As Antin already recognised in 1966, and as becomes even clearer in this work from eight years later, D’Arcangelo’s method is that he ‘builds up discrepancies.’ The discrepancies are not there to undermine the construction of the painting — rather, you might say, it is constructed precisely out of those discrepancies. The immediate impact of this work’s monumental forms is given time to deepen its effect by the way these secondary ambiguities unobtrusively beguile the eye and mind; thanks to them, the work’s blunt, almost brutal first impression is transmuted into an inquisitive slow burn. Once seen, the painting is hard to forget. Antin warned, ‘The entirely schematic quality of the image presented has misled some into assuming that D’Arcangelo’s interests are entirely abstract.’ My essentially formal take on his work might make me seem like one of the misled. Not at all. Especially early on, D’Arcangelo’s work incorporated social and political commentary, and he always considered his work’s form a vehicle for something else — ‘to support the imagery and the content of the imagery,’ as he told Livingstone. But what that content is becomes more difficult to name as his work matures, and as it becomes more difficult to name it becomes more powerful. Antin was right to see that D’Arcangelo would have thought it an evasion to define this unnamable content as a formal or abstract consideration. His art is not just talking about art. In Untitled (Landscape) the painting’s affect has a clear relation to ideas of danger (the guard rail) and negation; in Mr & Mrs Moby Dick the situation is less evident. And yet these close, looming volumes contain something unknown and unknowable. Or are they volumes after all, rather than just vast, fortified surfaces containing nothing? That uncertainty lends them an air of disquiet.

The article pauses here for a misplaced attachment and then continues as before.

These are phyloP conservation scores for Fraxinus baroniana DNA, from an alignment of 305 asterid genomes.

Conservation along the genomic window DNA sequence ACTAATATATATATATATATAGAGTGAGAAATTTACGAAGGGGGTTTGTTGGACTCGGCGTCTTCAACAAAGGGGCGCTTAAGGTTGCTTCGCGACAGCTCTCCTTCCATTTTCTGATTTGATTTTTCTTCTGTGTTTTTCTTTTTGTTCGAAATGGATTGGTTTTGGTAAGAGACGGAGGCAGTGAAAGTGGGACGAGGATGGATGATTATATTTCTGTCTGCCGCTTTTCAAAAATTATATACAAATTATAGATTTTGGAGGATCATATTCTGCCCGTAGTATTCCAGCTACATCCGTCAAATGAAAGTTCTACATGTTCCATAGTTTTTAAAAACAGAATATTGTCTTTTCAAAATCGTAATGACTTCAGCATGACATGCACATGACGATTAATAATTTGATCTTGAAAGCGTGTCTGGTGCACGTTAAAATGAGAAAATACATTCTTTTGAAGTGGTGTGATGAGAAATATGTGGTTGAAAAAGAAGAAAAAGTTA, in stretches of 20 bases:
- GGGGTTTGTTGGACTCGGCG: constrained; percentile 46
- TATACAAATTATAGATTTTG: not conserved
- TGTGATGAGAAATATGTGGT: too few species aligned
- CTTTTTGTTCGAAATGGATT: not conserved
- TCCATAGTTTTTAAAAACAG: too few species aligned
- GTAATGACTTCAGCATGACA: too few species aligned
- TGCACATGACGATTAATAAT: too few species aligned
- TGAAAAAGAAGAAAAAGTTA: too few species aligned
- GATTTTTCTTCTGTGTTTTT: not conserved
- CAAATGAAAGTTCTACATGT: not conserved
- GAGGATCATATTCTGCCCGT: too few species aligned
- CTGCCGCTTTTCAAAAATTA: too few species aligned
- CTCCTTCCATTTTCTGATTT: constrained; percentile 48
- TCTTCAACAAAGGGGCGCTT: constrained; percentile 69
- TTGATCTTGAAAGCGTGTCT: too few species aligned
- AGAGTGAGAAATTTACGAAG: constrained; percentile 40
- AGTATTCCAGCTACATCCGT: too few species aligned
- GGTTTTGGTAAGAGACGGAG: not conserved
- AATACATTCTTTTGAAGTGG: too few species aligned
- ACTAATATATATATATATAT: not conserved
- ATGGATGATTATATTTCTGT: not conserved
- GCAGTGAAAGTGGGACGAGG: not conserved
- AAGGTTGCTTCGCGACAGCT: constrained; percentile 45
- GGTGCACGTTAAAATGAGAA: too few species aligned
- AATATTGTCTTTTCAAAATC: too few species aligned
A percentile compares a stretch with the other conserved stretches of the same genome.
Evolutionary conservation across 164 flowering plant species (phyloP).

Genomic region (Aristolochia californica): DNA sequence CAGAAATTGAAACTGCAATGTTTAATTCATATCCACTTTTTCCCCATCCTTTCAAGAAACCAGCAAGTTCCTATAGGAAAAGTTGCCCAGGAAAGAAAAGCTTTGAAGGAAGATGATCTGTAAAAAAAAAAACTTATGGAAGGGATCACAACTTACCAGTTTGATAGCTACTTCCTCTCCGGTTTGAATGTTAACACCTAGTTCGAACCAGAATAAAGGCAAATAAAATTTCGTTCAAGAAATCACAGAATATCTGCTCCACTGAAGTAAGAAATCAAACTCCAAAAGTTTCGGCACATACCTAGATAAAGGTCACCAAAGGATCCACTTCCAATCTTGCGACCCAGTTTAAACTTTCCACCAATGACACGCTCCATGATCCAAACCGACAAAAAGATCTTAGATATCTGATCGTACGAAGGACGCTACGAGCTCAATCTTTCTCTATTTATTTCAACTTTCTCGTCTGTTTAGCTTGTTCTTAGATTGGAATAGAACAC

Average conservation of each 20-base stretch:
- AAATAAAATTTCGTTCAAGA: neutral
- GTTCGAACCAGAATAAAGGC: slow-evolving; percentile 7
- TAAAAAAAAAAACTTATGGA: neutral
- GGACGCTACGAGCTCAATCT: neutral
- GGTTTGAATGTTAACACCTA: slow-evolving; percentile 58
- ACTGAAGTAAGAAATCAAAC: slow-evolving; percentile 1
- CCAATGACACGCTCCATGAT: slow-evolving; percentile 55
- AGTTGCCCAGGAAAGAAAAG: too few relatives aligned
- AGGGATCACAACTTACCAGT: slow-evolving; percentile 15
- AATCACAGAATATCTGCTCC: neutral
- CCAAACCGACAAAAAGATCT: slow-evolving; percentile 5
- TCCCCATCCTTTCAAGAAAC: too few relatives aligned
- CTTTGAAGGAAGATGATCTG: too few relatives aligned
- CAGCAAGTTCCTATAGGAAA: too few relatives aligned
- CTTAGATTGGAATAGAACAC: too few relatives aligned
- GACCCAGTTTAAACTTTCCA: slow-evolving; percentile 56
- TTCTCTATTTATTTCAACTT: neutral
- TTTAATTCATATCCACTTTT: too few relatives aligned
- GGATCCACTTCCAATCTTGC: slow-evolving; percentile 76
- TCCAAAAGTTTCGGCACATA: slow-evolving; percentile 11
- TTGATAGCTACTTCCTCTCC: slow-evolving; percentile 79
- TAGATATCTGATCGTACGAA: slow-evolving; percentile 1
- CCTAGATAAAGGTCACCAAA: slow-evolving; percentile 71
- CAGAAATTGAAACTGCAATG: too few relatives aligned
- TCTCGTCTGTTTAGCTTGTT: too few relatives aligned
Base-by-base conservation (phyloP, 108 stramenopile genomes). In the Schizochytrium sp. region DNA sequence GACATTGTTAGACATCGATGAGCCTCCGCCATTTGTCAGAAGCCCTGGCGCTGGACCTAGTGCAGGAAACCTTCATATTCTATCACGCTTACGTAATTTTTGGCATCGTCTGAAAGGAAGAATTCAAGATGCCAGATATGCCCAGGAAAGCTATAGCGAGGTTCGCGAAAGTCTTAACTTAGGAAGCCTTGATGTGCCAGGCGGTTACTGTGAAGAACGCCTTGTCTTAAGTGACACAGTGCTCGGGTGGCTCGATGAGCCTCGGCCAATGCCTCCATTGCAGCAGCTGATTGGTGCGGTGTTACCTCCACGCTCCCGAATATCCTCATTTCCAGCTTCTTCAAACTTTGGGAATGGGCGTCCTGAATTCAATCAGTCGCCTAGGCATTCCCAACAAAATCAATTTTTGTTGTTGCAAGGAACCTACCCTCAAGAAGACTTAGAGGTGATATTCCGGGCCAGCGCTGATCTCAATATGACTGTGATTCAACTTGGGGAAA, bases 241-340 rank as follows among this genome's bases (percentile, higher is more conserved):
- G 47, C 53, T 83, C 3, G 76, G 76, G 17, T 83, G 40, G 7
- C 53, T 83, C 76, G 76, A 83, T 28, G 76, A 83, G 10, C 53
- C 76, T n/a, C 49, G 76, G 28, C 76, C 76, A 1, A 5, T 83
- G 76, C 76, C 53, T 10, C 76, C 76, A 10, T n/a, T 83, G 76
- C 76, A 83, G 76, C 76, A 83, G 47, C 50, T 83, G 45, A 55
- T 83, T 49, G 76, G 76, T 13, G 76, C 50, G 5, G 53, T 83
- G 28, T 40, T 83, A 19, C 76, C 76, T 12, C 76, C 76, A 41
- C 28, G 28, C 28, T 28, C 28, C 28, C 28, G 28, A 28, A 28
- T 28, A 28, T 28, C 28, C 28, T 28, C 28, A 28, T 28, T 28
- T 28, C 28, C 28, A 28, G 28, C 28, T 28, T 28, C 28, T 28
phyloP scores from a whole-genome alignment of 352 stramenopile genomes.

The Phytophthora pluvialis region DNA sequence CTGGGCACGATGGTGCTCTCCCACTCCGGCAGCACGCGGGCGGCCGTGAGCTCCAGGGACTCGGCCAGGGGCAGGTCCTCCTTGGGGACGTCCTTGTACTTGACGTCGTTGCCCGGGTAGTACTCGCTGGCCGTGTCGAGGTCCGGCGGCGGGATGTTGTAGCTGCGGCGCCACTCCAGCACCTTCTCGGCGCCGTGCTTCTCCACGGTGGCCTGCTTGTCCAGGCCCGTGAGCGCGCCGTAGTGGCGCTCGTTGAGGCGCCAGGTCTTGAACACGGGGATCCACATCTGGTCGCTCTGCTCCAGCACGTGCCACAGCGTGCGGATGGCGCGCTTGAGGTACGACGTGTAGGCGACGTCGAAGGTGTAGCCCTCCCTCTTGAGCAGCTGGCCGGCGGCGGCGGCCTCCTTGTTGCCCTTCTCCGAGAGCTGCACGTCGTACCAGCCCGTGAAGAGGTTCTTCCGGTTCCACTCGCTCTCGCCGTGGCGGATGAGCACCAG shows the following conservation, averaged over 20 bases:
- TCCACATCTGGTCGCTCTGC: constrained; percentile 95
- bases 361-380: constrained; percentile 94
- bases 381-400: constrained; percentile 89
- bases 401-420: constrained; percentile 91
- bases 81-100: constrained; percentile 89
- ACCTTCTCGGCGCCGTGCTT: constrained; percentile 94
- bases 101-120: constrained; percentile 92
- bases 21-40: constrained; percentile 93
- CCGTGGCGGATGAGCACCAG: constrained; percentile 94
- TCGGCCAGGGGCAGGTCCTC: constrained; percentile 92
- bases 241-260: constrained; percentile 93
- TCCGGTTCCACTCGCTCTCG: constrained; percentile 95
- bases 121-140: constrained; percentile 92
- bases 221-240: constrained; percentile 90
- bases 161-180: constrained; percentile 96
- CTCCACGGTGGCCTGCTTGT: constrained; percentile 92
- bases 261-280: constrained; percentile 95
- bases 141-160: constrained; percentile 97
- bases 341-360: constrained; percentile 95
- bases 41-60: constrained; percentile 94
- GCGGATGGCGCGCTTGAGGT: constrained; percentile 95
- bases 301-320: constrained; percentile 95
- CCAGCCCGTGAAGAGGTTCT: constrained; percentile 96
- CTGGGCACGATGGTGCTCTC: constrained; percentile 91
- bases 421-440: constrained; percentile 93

Allan D’Arcangelo Paintings


Rear-view Mirror Allan D’Arcangelo interviewed by Marco Livingstone

This conversation took place on 23 March 1988. It began on the road, while driving on a highway from New York City to the artist’s home at Kenoza Lake, New York, and was completed the same day in the artist’s studio. ML: How do you see your place within the early history of Pop? AD: For myself, personally, I always felt like a peripheral figure, as if I was somehow being used to flesh out what appeared to be larger reputations: artists like Lichtenstein and Warhol. I would be included in group shows but I always felt... peripheral isn’t the right word: tangential. For myself it definitely was the use of that imagery in terms of social or political description. I saw it that these were our icons, and I was working with them in that flat way thinking more of the Middle Ages, the art of the Middle Ages: emblematic and hierarchical kind of imagery. And no one was talking or saying anything about this at all. Even someone like Rosenquist. His work also had a great deal of social commentary in it. No one was mentioning this. The idea was at the time that this was a relief from the seriousness of Abstract Expressionism, of the mysticism of Abstract Expressionism. This was all fun and games. That was not only the popular attitude, it was in a way presented by writers and by the galleries. It was a thing where I always felt a little out of place, because I thought I was being deadly serious about this.